Spanish town holds bull spearing festival
Townspeople in central Spain joined in a centuries-old festival Tuesday to spear a bull to the death, prompting an outcry from animal rights activists.
Carrying lances on horseback and on foot, hundreds of residents of Tordesillas commemorated the "Toro de la Vega" festival, held every second Tuesday of September since at least 1453.
The bull, named Platanito, charged through the streets of the fortified town, across a bridge over the River Duero and into a lightly forested plain (vega, in Spanish) where it was lanced to the death.
The spectacle lasted about half an hour.
"Spectacles like the Toro de Tordesillas should no longer exist. A country like Spain should not maintain such cruel traditions," said Nacho Paunero, president of the animal rights group El Refugio.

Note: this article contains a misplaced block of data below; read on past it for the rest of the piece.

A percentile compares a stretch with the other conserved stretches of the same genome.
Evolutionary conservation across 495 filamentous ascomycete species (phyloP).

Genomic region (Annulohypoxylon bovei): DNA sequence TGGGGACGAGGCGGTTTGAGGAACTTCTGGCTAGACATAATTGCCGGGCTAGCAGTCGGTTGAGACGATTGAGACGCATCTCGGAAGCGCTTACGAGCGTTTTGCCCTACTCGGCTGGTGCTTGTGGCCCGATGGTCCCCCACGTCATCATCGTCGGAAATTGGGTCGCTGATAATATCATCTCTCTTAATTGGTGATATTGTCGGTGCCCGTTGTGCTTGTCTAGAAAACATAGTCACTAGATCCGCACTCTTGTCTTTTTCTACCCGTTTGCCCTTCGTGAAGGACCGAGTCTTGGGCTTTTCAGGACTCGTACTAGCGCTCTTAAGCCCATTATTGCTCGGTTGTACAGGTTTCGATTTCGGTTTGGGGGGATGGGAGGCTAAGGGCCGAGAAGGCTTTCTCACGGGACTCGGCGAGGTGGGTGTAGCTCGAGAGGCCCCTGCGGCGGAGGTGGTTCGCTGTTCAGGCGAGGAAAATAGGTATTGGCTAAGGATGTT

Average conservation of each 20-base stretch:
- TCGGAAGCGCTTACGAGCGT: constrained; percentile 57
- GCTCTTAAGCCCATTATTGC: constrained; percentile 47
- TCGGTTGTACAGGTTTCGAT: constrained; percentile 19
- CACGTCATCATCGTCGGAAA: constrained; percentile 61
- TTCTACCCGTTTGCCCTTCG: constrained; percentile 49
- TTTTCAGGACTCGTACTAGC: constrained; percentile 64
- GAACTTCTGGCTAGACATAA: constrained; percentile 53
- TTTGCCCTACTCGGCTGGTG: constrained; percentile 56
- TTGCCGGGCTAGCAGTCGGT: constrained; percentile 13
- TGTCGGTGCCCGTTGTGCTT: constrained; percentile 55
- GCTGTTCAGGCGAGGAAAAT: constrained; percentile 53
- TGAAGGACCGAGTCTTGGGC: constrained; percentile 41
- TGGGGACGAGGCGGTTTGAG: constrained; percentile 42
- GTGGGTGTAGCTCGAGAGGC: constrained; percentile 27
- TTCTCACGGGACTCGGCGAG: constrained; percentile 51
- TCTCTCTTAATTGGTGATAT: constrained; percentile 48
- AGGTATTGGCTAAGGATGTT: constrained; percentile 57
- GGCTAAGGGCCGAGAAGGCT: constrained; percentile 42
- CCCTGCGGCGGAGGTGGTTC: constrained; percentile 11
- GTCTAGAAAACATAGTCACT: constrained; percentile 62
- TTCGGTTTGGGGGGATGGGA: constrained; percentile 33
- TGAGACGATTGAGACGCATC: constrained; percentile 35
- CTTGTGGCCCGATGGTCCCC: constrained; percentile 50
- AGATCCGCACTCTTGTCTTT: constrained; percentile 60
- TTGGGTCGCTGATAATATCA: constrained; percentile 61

A survey conducted for the group found 76 percent of those polled agreed that such festivals should be banned, Paunero said in a statement.
Paunero said he had sent a request to Prime Minister Jose Luis Rodriguez Zapatero demanding that a draft animal protection law forbid spectacles such as the Toro de La Vega.
The Socialist Party government had promised in its electoral program to draw up a draft animal protection law, and any such legislation would have to ban events such as the "Toro de La Vega," he said.
Each region of Spain has responsibility for its own animal protection laws, usually with exceptions for bullfighting. The festival in Tordesillas is allowed under the laws of the Castilla y Leon region.
Protests by anti-bullfighting groups have mounted in Spain since the northeastern regional parliament of Catalonia agreed in July to ban bullfighting from 2012.
Another anti-bullfighting and animal rights group, PACMA, had rallied hundreds of protesters on Sunday to decry the festival, which predates the introduction of the classic bullfight at the end of the 17th century.
While calling for the festival to be scrapped, PACMA also demanded that it no longer be promoted as an event of National Tourism Interest.
© 2010 AFP